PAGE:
As a high school student, Sharon Paul loved everything about choral music: the community, the teamwork, the discipline, and how the whole is so much greater than the sum of the parts. But when she told her teacher that she aspired to teach music at the college level, he said she might be able to teach elementary school, but that college was beyond her scope as a musician. “He was right—at the time,” says Paul, now professor of music, chair of vocal and choral studies, and director of choral activities at the University of Oregon. “I was a late bloomer.” Paul teaches graduate courses in choral conducting, repertoire, and pedagogy. She also directs and conducts the UO Chamber Choir and the University Singers. Under her direction, the Chamber Choir took top honors in two categories at the 2011 International Choir Festival Tallinn in Estonia. In 2013, the group won the prestigious Fleischmann International Trophy at the Cork International Choral Festival. This year, the choir placed second in the International Chamber Choir Competition Marktoberdorf, held in Bavaria, and received recognition for best interpretation of the compulsory work sung by all participating choirs. Interpretation is key, Paul says. “Their music is not just a Xerox copy. They bring themselves to the music in a way that audiences really respond to.”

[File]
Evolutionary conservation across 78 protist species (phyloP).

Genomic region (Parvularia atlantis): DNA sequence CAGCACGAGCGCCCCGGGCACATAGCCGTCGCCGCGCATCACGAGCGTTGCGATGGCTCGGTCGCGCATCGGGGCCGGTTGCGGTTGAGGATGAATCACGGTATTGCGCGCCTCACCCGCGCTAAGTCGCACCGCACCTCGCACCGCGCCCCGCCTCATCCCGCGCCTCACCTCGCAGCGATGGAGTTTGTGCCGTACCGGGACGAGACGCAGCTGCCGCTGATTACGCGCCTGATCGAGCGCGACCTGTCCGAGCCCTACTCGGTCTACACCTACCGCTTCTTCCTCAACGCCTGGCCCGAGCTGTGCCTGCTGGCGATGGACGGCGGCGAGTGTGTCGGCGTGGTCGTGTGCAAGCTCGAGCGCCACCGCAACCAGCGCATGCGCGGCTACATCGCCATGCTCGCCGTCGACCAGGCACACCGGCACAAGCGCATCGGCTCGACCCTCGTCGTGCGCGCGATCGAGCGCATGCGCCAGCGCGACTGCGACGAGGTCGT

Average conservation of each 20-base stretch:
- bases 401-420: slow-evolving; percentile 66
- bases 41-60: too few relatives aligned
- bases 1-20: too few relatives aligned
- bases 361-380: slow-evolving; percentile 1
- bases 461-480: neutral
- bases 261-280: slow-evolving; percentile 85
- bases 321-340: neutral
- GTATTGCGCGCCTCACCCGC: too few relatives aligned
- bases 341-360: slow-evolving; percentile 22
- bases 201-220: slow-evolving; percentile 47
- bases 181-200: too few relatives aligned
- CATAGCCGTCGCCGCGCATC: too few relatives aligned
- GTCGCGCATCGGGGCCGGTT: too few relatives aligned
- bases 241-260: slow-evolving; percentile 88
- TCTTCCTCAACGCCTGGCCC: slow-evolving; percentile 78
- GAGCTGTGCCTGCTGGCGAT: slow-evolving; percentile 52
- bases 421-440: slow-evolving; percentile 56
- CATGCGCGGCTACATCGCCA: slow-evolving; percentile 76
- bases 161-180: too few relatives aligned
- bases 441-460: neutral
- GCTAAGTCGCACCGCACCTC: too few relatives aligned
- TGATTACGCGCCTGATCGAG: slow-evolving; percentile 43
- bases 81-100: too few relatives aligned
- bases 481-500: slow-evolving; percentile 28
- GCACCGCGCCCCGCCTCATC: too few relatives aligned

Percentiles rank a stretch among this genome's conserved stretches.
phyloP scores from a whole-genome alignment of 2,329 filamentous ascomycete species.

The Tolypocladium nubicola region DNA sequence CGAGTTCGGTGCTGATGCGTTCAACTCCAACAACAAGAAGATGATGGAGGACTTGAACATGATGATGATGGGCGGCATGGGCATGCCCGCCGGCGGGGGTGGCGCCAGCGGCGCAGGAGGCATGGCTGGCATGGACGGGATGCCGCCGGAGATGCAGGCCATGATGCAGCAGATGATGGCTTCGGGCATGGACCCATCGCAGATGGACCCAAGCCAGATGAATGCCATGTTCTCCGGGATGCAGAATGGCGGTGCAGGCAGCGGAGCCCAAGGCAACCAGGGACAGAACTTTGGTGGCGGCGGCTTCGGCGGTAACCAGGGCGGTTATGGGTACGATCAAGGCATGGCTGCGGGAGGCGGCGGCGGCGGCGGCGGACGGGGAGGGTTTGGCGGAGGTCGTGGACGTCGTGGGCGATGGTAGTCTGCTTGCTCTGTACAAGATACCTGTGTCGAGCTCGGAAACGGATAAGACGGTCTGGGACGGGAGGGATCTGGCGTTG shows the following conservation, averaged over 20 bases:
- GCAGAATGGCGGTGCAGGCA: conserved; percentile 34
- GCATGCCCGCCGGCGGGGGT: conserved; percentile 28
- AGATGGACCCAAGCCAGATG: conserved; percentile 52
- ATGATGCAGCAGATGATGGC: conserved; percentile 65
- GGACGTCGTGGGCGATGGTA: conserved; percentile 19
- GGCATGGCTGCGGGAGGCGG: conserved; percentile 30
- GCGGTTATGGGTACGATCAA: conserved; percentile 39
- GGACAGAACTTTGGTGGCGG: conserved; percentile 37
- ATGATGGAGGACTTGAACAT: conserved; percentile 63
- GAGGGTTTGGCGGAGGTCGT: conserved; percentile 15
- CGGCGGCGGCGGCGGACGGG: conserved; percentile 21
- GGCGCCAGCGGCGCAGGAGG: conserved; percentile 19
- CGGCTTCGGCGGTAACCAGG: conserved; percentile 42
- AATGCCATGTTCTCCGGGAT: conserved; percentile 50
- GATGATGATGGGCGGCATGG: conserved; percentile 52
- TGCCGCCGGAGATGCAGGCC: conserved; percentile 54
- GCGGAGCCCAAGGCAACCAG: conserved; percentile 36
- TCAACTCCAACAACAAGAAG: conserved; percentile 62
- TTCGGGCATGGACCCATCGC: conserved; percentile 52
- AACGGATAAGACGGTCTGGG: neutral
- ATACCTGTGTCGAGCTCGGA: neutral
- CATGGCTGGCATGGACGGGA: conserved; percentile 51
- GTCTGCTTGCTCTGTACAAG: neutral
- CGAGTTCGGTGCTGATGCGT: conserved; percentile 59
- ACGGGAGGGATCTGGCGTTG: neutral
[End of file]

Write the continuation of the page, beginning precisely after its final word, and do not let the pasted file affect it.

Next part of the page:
The old model for choirs, Paul says, was to carefully follow the maestro’s orders, but she believes in empowering her students to be active interpreters of the music. “They have to be engaged in the process, I want them to be thinking, literate musicians.”
After earning her doctorate in choral conducting at Stanford University, Paul joined the faculty at California State University at Chico, serving as professor of music and director of choral activities from 1984 to 1992. She then served as artistic director of the San Francisco Girls Chorus, where she conducted the organization’s acclaimed performance ensembles, Chorissima and Virtuose, until joining the UO faculty in 2000.
On the Big Screen
Paul appeared in the 1998 movie What Dreams May Come, starring Robin Williams and Cuba Gooding Jr., as conductor of the choral group Chorissima. She also conducted the San Francisco Girls Chorus for the soundtrack of the 1999 movie The Talented Mr. Ripley.
—By Rosemary Howe Camozzi, BA ’96